For twenty years, environmental organizations and community associations repeatedly attempted to broaden the state of Marylandís property-based standing requirements to enable citizens to challenge environmental permits. Finally, Maryland lawmakers passed an important bill that will expand standing requirements to challenge certain environmental permits and Critical Areas variance decisions. Governor Martin O'Malley signed the "Standing-Miscellaneous Environmental Protection Proceedings and Judicial Review" into law after the 2009 Legislative Session. The new law will streamline the permitting process in exchange for adopting federal standing requirements for individuals and associations to challenge inadequate permits and other environmental decisions made by government entities.
Working on behalf of Waterkeepers Chesapeake of Maryland, a group of Riverkeepers and Waterkeepers committed to protecting Marylandís rivers, streams, and the Chesapeake Bay, student attorneys in the Environmental Law Clinic were the primary researchers and drafters of this legislation. Clinic students worked countless hours researching standing laws in the other 49 states, attending coalition work group sessions, and quickly responding to research questions posed by various General Assembly members. The students also drafted testimony for witnesses who testified at the bill hearings; the witnesses were from a coalition comprising the individual Riverkeepers and other environmental organizations including the Chesapeake Bay Foundation, 1000 Friends of Maryland, and the Maryland League of Conservation Voters.
"The University of Maryland Law Clinic students deserve special kudos for the countless hours spent in drafting and researching the provisions of this legislation. Without their help, in addition to all the stakeholders involved, passage of this bill would not be a reality," says Michele Merkel, Chesapeake Regional Coordinator for the Waterkeeper Alliance.
"Standing" refers to an individual's or association's ability to bring an action in court. Federal courts and the majority of states require a potential plaintiff to demonstrate an injury-in-fact, a causal link between that injury and the relief sought, and that the injury can be redressed by the court. Maryland common law, however, uses a stricter standard, generally requiring potential plaintiffs to show a property interest distinct from the general public. Maryland also does not recognize an association's ability to assert standing on behalf of its members. In the past, these requirements have proved to be nearly insurmountable hurdles for environmental associations seeking to challenge regulatory actions in the state.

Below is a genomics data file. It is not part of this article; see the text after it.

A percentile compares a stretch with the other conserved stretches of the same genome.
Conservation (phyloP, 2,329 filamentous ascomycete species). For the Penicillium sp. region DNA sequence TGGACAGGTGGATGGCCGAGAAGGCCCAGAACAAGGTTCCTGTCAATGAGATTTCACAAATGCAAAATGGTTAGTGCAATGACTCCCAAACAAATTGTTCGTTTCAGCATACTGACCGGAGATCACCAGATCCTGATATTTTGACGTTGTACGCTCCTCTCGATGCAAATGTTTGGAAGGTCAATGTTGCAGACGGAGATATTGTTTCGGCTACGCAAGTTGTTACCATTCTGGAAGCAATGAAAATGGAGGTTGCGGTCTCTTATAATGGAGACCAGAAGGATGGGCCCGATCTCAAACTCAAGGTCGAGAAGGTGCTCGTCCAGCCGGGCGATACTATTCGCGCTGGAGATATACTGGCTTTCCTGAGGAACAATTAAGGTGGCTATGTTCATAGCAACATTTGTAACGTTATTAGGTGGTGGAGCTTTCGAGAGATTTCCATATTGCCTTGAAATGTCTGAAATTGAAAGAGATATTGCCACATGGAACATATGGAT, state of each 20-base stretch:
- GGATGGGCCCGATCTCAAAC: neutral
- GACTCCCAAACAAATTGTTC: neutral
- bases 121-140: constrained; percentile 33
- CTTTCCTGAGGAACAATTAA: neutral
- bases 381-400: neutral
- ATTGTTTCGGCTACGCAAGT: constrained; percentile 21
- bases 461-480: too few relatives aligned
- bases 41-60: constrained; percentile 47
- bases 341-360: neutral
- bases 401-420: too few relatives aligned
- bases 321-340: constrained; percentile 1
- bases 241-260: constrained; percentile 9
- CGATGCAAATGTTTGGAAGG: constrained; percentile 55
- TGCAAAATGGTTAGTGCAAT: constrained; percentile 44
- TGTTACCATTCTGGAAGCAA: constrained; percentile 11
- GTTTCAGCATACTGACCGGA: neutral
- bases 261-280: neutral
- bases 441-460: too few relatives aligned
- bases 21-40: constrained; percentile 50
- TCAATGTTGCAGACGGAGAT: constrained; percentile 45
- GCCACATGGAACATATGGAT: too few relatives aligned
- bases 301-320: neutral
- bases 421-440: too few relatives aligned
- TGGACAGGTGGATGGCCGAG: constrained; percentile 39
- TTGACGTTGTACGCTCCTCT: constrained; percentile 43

By passing this bill, Maryland legislators agreed to adopt the federal standing requirements that 44 other states have adopted for certain permit challenges. As a result, more individuals and various community and environmental associations will be able to challenge defective permits. While the federal test for standing is still a very high threshold to overcome, it does not require potential plaintiffs to own adjacent property. Now, more concerned citizens and associations can have a say in the effectiveness of environmental permits issued to industries in their neighborhoods. This is a huge victory, especially from an environmental justice standpoint.
For example, a Kent County Circuit Court judge ruled last year that the Chester River Association lacked standing to challenge the alleged dumping of phosphorus and pollutants in the Chester River by an Eastern Shore chemical plant because the Association did not live within "sight or sound" range to be considered "aggrieved." Likewise, members of the Cedar Heights Community Association in Prince George's County have been largely powerless to challenge permits issued to industries in their neighborhood because the facilities are located approximately 500 feet across the road. A number of residents in this predominantly African-American community have complained for years of respiratory problems and issues with dust from the facilities coating their cars and clogging their home air filters.
As Delegate Maggie McIntosh, Chair of the Environmental Matters Committee and chief sponsor of the House bill explains, "The heart of this issue is environmental justice. Neighborhood organizations, environmental groups and others should have the same legal right to challenge state-issued environmental permits that impact their communities, in the same venue, and at the same time, as a company or permit applicant arguing in favor of the permits. This bill allows both sides to finally be heard in the Maryland State Courts."
Senator Brian Frosh, Chair of the Judicial Proceedings Committee and chief sponsor of the Senate bill, states, "Maryland for years has nearly barred the court doors when it comes to the publicís right to challenge state environmental decisions. This bill helps bring us into the 21st century."
Del. McIntosh and Sen. Frosh deserve special thanks for sponsoring this bill and working hard to make federal standing for these permits possible. The General Assembly has shown that it is ready to bring Maryland into line with the majority of states regarding these permits. Passage of this bill is a giant step forward for Maryland and will allow greater citizen involvement in certain permitting processes.